having been shot by the rebels outside Griquatown. The boy made a slit in his coat and handed me a piece of
paper on which was written the following message:
‘To any officer commanding a relief force. Situation perilous. Lose no time. - H.B. Roper, C.C.’
We intended resuming our advance at 06.00, but the reveille was sounded at 02.30. The force formed up, and when the foregoing message was read and the men were asked when they would be prepared to march there was an unanimous response: ‘At once, Sir’. Just what was expected from such gallant fellows when the lives of women and children were at stake.
We reached Griquatown on Tuesday just as the sun was setting behind the hills. On interviewing the Civil Commissioner, we were informed that the Griquas had demanded the surrender of the town that afternoon and, after receiving a refusal, had left an hour before our arrival, after stating that they were returning the following morning to capture the town. We made a hurried plan of defence, posted pickets and sentries, and all ranks had a well-deserved rest. One may easily imagine the feelings of the people when we arrived. Despair was depicted on their faces, but this soon gave way to confidence.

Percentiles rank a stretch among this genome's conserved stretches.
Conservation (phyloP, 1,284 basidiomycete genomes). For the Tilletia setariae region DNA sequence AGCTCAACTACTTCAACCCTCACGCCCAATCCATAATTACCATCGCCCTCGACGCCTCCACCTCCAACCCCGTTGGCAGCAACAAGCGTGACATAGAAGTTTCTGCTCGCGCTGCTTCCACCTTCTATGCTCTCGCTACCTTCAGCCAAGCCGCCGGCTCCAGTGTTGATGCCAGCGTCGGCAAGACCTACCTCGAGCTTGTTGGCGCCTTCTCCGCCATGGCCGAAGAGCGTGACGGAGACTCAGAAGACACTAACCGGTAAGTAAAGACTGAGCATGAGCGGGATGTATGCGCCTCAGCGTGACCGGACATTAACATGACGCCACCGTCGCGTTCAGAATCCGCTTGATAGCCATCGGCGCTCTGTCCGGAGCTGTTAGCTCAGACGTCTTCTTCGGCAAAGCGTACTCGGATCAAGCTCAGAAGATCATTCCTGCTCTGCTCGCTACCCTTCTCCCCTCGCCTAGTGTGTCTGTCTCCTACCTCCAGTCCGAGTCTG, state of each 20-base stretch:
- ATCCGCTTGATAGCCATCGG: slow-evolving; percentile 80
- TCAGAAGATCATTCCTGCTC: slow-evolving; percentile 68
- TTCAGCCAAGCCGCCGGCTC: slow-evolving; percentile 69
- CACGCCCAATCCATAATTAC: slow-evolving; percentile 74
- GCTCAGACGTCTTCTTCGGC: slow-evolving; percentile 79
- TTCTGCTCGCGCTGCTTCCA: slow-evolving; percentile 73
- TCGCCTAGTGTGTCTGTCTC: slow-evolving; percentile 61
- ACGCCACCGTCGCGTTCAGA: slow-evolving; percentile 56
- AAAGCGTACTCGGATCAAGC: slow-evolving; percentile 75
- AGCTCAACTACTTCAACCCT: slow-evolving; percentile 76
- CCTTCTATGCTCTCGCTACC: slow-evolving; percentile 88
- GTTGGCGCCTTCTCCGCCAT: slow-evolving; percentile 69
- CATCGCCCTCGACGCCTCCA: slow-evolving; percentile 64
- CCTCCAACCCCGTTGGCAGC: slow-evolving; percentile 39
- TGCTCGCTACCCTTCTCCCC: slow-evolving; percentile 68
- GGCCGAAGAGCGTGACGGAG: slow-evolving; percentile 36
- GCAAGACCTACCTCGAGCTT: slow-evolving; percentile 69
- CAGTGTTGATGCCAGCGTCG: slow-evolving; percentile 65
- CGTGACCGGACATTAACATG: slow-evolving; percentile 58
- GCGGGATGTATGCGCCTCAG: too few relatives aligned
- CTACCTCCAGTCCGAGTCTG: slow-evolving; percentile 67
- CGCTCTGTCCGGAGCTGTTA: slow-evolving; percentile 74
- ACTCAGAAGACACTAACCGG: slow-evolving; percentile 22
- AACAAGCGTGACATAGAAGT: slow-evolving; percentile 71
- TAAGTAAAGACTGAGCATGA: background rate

Soon after our arrival, Dr Otto amputated the arm of a Mr van Druten, who had been wounded while making a heroic effort to save the life of his storeman, whose body we recovered later.
At about 03.00 on Wednesday morning, the distant sound of a bugle was heard. Some thought it was a ruse by the rebels, but to the experienced campaigners it sounded like the call of a trained bugler. Our bugler responded by sounding the advance, and within an hour Colonel Lanyon, who had received tidings of the serious situation, and unaware that the Kimberley force had arrived, came from Koegas by forced marches with forty men of the old Frontier Armed Mounted Police, a pluck thing for even so brave a colonel to do. He was as cool as the proverbial cucumber. He took in the whole situation and made the necessary dispositions to meet the enemy, should they put in an appearance that morning as they had threatened. Colonel Lanyon appointed me as his staff officer.